As a consultant to churches across America, more pastors, church boards and building committee members are asking me, “What are we supposed to do about our building project now?” This big question is almost always preceded by a litany of statistics about the housing crisis, loss of jobs, home foreclosures, international money woes and economic confidence (or lack of it!).
Here are eight principles to help you put things in perspective as you determine what to do about current or planned building projects:
1. God is bigger than the economic issues. Abraham learned this. Isaac lived it. So did Joseph, David and countless other heroes in the Bible. We know this truth … we just often forget it.
2. Great vision always trumps a bad economy. People are not often moved by projects or plans, but by great vision cast by a great communicator who has heard God speak.
3. People don’t sacrifice for nice projects during bad economic seasons, but they will support vital kingdom projects. In times of growth we ask, “Wouldn’t it be nice to build a new (fill in the blank)?” But people don’t sacrifice for nice when the economy gets shaky. They will, with good leadership, sacrifice for vital projects, regardless of what’s going on around them.
4. Good leaders lead nice projects; great, godly leaders hear God’s voice and can lead people to sacrifice for vital projects. Challenge your people to sacrifice, for it is the hallmark of great growth during the worst of times.
5. Plan for the cyclical economic ups and downs. As a consultant for churches, this is one of the greatest challenges I face. The ever-changing financial landscape should be addressed in the earliest phases of any building project. Often it takes an “outside” consultant to help put the overall growth strategy into perspective.
6. Be cautious with long-term debt. It’s great for the community to see you building. Positive signs of growth will generally attract lots of media attention and robust attendance. However, the positive effects of building projects must always be balanced carefully against projected income.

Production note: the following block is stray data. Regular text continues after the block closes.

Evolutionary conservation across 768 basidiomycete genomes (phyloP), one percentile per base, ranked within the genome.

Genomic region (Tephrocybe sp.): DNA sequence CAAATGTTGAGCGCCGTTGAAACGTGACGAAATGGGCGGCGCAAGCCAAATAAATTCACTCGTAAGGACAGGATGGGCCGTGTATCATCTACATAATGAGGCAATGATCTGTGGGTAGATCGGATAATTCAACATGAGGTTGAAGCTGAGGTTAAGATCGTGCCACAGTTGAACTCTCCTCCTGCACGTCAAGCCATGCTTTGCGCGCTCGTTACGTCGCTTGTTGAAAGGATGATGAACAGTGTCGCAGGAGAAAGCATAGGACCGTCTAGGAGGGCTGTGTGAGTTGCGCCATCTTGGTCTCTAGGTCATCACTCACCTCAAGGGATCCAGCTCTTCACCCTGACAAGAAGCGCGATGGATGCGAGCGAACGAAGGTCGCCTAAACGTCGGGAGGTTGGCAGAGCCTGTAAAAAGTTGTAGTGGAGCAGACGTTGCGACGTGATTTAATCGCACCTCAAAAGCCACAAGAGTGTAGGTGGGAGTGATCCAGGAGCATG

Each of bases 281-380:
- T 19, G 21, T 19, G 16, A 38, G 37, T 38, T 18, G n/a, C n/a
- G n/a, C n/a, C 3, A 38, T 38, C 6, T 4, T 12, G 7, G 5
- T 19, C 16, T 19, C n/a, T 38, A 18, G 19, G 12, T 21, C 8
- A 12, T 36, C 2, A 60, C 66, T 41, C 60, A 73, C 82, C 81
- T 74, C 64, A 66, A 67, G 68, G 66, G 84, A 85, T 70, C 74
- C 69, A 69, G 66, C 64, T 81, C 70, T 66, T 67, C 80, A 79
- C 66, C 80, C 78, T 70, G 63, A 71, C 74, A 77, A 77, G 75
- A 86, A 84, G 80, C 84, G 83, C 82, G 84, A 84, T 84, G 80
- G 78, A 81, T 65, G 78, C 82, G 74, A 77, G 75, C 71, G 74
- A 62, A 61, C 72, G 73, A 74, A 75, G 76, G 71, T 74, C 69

7. Consistently teach biblical stewardship principles. Foundational principles are found early on in Scripture, “In the beginning God created the heavens and the earth” (Gen. 1:1). And He who creates owns. Psalm 24:1 confirms God’s role in creation and that ownership is an all-inclusive proposition with God. He owns it all, and we get to participate with Him by managing what He’s given us.
8. Cast a clear and compelling vision for the future. Your people need to see the church has a great future—one worth investing in. Significant gifts will always be directed toward great projects that advance God’s kingdom. Everyone wants to be on a team that is pursuing a great future.
Above all, believe and teach your people to believe God for miracles. Moving forward in faith is never easy. Moving forward with vital building projects during chaotic financial times is even harder.
In the account of Isaac we’re told, “And the man waxed great, and went forward, and grew until he became very great” (Gen. 26:13, KJV). Isaac kept sowing and kept reaping, despite the conditions around him, so much so that we’re told he “went forward.” You can’t go backward when you obey the Lord; you’ll only go forward and increase.
Hebrews 11:6 declares, “But without faith it is impossible to please Him.” Often, doing great things for God requires great faith. Thankfully, we have a master builder who is never surprised by whatever happens—yes, even during difficult economic seasons.
Glenn Sauls is the president and founder of Sauls Consulting Services, based out of Atlanta. He served as a pastor for 22 years before leaving to be a part of a national church-stewardship organization. To learn more, visit saulsconsulting.com.
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